A funny point came up last week when we were trying to assess the Q-uncertainty inherent in our measurement. We were trying a method inspired by one from Christian Gollwitzer (part 3.3.2, paper here). What we did is the following:
We take a given measured pattern (absolute scale, complete with uncertainties), and shift it by a tiny bit in . We then compare the fit of the shifted pattern with its original (including scaling the intensity), and calculate the goodness-of-fit parameter (Figure 1). In order to calculate this self-similar , we do need to perform a (linear) interpolation on the intensity and the uncertainties.
With this method, we can calculate the dependency of for a given shift in . As you may remember, when the two patterns overlap on average to within the uncertainty of the data. The shift at which we reach is our maximum allowed shift (Figure 4).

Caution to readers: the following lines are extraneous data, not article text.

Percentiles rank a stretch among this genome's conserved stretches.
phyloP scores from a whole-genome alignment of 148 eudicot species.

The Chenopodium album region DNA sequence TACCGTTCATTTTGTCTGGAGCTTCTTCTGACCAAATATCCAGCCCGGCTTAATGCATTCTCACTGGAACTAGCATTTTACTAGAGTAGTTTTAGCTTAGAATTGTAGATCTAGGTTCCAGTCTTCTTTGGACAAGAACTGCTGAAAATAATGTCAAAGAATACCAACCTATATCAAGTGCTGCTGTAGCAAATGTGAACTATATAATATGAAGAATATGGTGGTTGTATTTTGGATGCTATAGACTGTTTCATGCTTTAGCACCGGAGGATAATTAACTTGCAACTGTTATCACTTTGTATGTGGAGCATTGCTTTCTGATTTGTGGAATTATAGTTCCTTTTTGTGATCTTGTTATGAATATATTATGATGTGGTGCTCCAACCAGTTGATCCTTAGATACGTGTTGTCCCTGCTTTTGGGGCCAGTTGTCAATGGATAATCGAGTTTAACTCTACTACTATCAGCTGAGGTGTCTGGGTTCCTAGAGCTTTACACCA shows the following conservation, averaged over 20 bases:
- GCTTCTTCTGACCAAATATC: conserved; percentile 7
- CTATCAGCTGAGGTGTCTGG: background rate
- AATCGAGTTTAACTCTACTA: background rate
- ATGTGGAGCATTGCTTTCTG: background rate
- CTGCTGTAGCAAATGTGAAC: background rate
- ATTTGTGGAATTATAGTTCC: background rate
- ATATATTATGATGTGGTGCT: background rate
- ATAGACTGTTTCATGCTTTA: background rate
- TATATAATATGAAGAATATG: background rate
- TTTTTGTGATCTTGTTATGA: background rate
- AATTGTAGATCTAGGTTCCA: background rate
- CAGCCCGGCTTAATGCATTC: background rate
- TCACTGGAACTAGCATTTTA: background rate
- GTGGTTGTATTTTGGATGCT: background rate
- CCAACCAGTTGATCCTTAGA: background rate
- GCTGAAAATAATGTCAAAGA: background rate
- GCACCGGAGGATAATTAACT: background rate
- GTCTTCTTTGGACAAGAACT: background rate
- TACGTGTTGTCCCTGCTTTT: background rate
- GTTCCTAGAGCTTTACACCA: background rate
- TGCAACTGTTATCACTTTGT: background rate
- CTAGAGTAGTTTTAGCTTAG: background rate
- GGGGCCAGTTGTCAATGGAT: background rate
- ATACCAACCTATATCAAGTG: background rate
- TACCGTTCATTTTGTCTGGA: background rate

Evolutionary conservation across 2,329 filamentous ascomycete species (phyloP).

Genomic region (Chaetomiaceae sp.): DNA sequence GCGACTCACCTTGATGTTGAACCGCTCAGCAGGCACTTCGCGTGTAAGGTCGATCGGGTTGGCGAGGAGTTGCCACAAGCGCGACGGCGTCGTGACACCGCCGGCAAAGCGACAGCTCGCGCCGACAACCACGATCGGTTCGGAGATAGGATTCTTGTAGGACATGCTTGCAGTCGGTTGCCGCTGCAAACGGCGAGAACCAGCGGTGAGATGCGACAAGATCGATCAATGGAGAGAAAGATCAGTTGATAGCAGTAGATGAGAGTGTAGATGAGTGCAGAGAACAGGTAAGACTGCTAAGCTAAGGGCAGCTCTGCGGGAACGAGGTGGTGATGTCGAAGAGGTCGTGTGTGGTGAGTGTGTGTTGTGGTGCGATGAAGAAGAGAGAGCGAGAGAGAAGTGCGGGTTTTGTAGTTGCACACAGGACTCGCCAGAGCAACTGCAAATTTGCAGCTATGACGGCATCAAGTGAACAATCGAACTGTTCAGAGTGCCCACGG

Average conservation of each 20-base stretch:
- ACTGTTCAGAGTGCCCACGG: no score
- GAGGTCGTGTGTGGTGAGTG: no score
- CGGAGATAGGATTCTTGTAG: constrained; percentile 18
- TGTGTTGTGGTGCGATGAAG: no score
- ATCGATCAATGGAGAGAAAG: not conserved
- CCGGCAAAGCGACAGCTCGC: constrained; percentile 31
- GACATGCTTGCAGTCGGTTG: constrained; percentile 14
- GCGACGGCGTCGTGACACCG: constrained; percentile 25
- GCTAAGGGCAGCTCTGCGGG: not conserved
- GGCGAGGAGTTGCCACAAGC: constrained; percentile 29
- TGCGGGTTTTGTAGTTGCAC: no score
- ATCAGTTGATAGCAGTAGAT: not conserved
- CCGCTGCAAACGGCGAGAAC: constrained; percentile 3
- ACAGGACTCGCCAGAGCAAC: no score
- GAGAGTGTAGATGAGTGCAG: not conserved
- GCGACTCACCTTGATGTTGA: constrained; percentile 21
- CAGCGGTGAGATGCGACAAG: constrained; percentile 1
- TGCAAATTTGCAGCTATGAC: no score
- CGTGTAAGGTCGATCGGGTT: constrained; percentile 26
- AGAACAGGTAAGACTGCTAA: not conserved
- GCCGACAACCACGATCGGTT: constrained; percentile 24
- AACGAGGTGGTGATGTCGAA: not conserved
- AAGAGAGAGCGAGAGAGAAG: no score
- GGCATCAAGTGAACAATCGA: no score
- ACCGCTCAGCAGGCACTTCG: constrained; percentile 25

This maximum allowed shift will vary depending on the shape in the datasets: the allowed is small (0.005) for patterns with sharp features (Figure 1), broader (0.04) for smooth patterns (Figure 2), and very large (0.1) for flat profiles (Figure 3). These values should be compared with the smallest q value in our data: . So what we seem to have, then, is some sort of measure for the -dependent information content in the scattering pattern.
This could maybe be used to estimate the uncertainty in our -vector, provided we take a pattern with sharp features, and preferably know the size of the object that it represents. Perhaps something silver behenate would do. In any case, we know that the uncertainty determined in this manner lies well below the width the datapoints themselves describe.
For now, at least, we have an interesting measure and some food for thought.